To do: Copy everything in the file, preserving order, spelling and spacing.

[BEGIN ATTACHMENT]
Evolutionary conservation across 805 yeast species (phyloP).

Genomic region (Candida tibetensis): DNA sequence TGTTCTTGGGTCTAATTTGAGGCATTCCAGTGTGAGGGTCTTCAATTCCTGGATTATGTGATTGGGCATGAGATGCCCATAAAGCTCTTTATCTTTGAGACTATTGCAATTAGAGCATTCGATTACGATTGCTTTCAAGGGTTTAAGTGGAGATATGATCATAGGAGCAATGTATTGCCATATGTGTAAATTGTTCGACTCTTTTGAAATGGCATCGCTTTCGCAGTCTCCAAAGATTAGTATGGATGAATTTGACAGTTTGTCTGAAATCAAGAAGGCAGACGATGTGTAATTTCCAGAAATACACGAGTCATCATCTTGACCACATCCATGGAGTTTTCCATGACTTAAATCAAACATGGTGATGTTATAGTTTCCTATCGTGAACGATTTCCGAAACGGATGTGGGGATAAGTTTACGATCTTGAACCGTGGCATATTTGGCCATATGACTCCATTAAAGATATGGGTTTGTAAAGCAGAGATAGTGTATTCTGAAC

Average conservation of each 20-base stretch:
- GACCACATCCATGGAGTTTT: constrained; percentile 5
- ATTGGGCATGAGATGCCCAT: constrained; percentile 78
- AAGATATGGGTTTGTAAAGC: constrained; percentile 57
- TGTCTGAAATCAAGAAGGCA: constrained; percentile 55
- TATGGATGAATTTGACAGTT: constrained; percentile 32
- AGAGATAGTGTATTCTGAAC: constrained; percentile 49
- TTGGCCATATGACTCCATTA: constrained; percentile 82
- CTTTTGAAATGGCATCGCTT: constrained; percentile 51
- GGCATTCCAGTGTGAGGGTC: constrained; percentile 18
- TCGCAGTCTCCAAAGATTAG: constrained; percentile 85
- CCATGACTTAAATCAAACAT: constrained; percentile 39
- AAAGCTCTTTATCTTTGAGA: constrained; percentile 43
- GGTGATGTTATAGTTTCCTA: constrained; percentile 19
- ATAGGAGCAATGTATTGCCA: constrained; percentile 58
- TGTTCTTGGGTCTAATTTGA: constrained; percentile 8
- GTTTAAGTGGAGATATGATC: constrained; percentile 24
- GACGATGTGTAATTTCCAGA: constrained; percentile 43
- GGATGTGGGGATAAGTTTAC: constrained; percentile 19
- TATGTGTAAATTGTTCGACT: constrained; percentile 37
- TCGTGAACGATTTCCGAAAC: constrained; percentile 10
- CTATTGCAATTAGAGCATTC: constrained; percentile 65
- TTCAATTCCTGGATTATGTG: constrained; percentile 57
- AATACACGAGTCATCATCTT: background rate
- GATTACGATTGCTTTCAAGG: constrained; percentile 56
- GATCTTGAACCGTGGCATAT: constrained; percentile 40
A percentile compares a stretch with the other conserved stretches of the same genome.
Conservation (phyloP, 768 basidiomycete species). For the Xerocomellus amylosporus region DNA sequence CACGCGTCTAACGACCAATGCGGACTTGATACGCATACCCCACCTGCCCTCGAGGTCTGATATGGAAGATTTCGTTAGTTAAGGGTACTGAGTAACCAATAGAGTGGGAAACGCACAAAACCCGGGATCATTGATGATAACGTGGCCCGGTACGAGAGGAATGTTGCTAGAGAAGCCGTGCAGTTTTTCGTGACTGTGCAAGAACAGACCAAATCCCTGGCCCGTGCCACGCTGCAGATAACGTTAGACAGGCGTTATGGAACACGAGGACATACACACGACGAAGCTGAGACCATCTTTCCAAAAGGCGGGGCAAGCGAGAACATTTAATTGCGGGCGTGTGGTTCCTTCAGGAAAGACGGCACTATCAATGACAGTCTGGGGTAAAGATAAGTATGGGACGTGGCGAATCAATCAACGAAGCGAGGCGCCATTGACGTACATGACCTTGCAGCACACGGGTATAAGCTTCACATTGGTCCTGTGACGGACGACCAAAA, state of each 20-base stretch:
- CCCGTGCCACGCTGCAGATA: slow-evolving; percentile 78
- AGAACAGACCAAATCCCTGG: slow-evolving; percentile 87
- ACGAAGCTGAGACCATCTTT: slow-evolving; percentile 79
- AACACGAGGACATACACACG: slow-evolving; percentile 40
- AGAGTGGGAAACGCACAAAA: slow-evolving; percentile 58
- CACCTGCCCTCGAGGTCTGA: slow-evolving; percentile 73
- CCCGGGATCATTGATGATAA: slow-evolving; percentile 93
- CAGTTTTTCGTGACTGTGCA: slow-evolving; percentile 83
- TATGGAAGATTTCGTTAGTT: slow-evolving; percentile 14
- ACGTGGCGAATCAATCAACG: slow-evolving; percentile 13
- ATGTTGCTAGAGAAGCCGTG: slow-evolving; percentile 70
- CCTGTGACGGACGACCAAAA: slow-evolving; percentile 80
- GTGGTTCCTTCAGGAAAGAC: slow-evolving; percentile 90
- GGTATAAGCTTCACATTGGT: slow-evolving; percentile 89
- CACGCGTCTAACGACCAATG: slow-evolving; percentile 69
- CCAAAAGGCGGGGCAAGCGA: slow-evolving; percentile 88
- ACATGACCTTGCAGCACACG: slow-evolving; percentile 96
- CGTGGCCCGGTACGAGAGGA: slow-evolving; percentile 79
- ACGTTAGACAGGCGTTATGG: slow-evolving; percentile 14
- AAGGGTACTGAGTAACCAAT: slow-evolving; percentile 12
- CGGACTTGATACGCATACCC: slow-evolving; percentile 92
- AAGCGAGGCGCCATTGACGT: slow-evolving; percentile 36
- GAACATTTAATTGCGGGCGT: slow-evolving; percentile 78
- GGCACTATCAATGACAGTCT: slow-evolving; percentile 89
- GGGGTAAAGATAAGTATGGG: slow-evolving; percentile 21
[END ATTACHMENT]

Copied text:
Evolutionary conservation across 805 yeast species (phyloP).

Genomic region (Candida tibetensis): DNA sequence TGTTCTTGGGTCTAATTTGAGGCATTCCAGTGTGAGGGTCTTCAATTCCTGGATTATGTGATTGGGCATGAGATGCCCATAAAGCTCTTTATCTTTGAGACTATTGCAATTAGAGCATTCGATTACGATTGCTTTCAAGGGTTTAAGTGGAGATATGATCATAGGAGCAATGTATTGCCATATGTGTAAATTGTTCGACTCTTTTGAAATGGCATCGCTTTCGCAGTCTCCAAAGATTAGTATGGATGAATTTGACAGTTTGTCTGAAATCAAGAAGGCAGACGATGTGTAATTTCCAGAAATACACGAGTCATCATCTTGACCACATCCATGGAGTTTTCCATGACTTAAATCAAACATGGTGATGTTATAGTTTCCTATCGTGAACGATTTCCGAAACGGATGTGGGGATAAGTTTACGATCTTGAACCGTGGCATATTTGGCCATATGACTCCATTAAAGATATGGGTTTGTAAAGCAGAGATAGTGTATTCTGAAC

Average conservation of each 20-base stretch:
- GACCACATCCATGGAGTTTT: constrained; percentile 5
- ATTGGGCATGAGATGCCCAT: constrained; percentile 78
- AAGATATGGGTTTGTAAAGC: constrained; percentile 57
- TGTCTGAAATCAAGAAGGCA: constrained; percentile 55
- TATGGATGAATTTGACAGTT: constrained; percentile 32
- AGAGATAGTGTATTCTGAAC: constrained; percentile 49
- TTGGCCATATGACTCCATTA: constrained; percentile 82
- CTTTTGAAATGGCATCGCTT: constrained; percentile 51
- GGCATTCCAGTGTGAGGGTC: constrained; percentile 18
- TCGCAGTCTCCAAAGATTAG: constrained; percentile 85
- CCATGACTTAAATCAAACAT: constrained; percentile 39
- AAAGCTCTTTATCTTTGAGA: constrained; percentile 43
- GGTGATGTTATAGTTTCCTA: constrained; percentile 19
- ATAGGAGCAATGTATTGCCA: constrained; percentile 58
- TGTTCTTGGGTCTAATTTGA: constrained; percentile 8
- GTTTAAGTGGAGATATGATC: constrained; percentile 24
- GACGATGTGTAATTTCCAGA: constrained; percentile 43
- GGATGTGGGGATAAGTTTAC: constrained; percentile 19
- TATGTGTAAATTGTTCGACT: constrained; percentile 37
- TCGTGAACGATTTCCGAAAC: constrained; percentile 10
- CTATTGCAATTAGAGCATTC: constrained; percentile 65
- TTCAATTCCTGGATTATGTG: constrained; percentile 57
- AATACACGAGTCATCATCTT: background rate
- GATTACGATTGCTTTCAAGG: constrained; percentile 56
- GATCTTGAACCGTGGCATAT: constrained; percentile 40
A percentile compares a stretch with the other conserved stretches of the same genome.
Conservation (phyloP, 768 basidiomycete species). For the Xerocomellus amylosporus region DNA sequence CACGCGTCTAACGACCAATGCGGACTTGATACGCATACCCCACCTGCCCTCGAGGTCTGATATGGAAGATTTCGTTAGTTAAGGGTACTGAGTAACCAATAGAGTGGGAAACGCACAAAACCCGGGATCATTGATGATAACGTGGCCCGGTACGAGAGGAATGTTGCTAGAGAAGCCGTGCAGTTTTTCGTGACTGTGCAAGAACAGACCAAATCCCTGGCCCGTGCCACGCTGCAGATAACGTTAGACAGGCGTTATGGAACACGAGGACATACACACGACGAAGCTGAGACCATCTTTCCAAAAGGCGGGGCAAGCGAGAACATTTAATTGCGGGCGTGTGGTTCCTTCAGGAAAGACGGCACTATCAATGACAGTCTGGGGTAAAGATAAGTATGGGACGTGGCGAATCAATCAACGAAGCGAGGCGCCATTGACGTACATGACCTTGCAGCACACGGGTATAAGCTTCACATTGGTCCTGTGACGGACGACCAAAA, state of each 20-base stretch:
- CCCGTGCCACGCTGCAGATA: slow-evolving; percentile 78
- AGAACAGACCAAATCCCTGG: slow-evolving; percentile 87
- ACGAAGCTGAGACCATCTTT: slow-evolving; percentile 79
- AACACGAGGACATACACACG: slow-evolving; percentile 40
- AGAGTGGGAAACGCACAAAA: slow-evolving; percentile 58
- CACCTGCCCTCGAGGTCTGA: slow-evolving; percentile 73
- CCCGGGATCATTGATGATAA: slow-evolving; percentile 93
- CAGTTTTTCGTGACTGTGCA: slow-evolving; percentile 83
- TATGGAAGATTTCGTTAGTT: slow-evolving; percentile 14
- ACGTGGCGAATCAATCAACG: slow-evolving; percentile 13
- ATGTTGCTAGAGAAGCCGTG: slow-evolving; percentile 70
- CCTGTGACGGACGACCAAAA: slow-evolving; percentile 80
- GTGGTTCCTTCAGGAAAGAC: slow-evolving; percentile 90
- GGTATAAGCTTCACATTGGT: slow-evolving; percentile 89
- CACGCGTCTAACGACCAATG: slow-evolving; percentile 69
- CCAAAAGGCGGGGCAAGCGA: slow-evolving; percentile 88
- ACATGACCTTGCAGCACACG: slow-evolving; percentile 96
- CGTGGCCCGGTACGAGAGGA: slow-evolving; percentile 79
- ACGTTAGACAGGCGTTATGG: slow-evolving; percentile 14
- AAGGGTACTGAGTAACCAAT: slow-evolving; percentile 12
- CGGACTTGATACGCATACCC: slow-evolving; percentile 92
- AAGCGAGGCGCCATTGACGT: slow-evolving; percentile 36
- GAACATTTAATTGCGGGCGT: slow-evolving; percentile 78
- GGCACTATCAATGACAGTCT: slow-evolving; percentile 89
- GGGGTAAAGATAAGTATGGG: slow-evolving; percentile 21